People May Eat More When Headlines Bear Bad News
Study suggests stressing about tough times unleashes craving for calories
Tough economic times can lead people to eat much more than they normally would, a recent study finds.
So, to cut down on calories, tune out bad news, the study author suggests.
Study participants who were given numerous messages about tough times ate nearly 40 percent more food than those who were given neutral messages. The researchers also found that messages about tough times led people to desire more high-calorie foods.
In one experiment, participants were told that they were taking part in a taste test for a new kind of M&M’s candy. They were told one bowl had M&M’s with high-calorie chocolate while the other bowl had M&M’s with low-calorie chocolate. In fact, there was no difference in the candies.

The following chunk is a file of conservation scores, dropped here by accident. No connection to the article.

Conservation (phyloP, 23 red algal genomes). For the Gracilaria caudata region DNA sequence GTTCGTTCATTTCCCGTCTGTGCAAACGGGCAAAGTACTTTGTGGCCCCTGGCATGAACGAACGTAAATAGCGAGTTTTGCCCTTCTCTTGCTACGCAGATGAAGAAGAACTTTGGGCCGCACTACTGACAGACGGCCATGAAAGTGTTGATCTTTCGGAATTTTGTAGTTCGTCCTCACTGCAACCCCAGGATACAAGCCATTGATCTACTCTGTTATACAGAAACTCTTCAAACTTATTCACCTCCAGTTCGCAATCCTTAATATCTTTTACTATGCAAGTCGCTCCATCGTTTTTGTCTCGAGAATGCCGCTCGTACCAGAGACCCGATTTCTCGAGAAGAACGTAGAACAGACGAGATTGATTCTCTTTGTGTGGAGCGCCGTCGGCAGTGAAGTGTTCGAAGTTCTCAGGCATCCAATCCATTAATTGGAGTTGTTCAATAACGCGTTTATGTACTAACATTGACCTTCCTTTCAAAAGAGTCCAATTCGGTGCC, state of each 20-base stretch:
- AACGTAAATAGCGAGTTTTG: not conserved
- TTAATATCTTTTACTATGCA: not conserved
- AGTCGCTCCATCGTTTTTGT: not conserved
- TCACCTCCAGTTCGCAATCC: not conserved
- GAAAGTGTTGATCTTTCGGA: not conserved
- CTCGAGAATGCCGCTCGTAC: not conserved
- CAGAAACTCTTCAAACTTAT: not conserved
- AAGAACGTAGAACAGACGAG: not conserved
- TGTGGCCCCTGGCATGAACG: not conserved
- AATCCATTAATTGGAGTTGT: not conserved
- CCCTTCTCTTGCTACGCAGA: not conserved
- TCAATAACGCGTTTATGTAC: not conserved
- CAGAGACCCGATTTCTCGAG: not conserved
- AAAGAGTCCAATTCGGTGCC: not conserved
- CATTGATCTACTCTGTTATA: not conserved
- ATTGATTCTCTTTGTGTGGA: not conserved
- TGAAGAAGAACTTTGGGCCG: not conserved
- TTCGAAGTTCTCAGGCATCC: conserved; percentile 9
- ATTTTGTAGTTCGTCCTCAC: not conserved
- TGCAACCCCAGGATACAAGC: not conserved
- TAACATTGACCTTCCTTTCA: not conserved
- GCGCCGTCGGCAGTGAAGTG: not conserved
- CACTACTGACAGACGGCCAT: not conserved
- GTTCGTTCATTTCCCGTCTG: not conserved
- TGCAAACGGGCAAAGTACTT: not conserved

Before doing the taste test, the participants were shown posters that contained either neutral sentences or sentences about struggle and adversity. Those who saw the struggle and adversity posters ate about 70 percent more of the “high-calorie” candy than the “low-calorie” option, while those who saw the neutral posters ate about the same amounts of both types of candy.
The study, released online in advance of publication in an upcoming print issue of the journal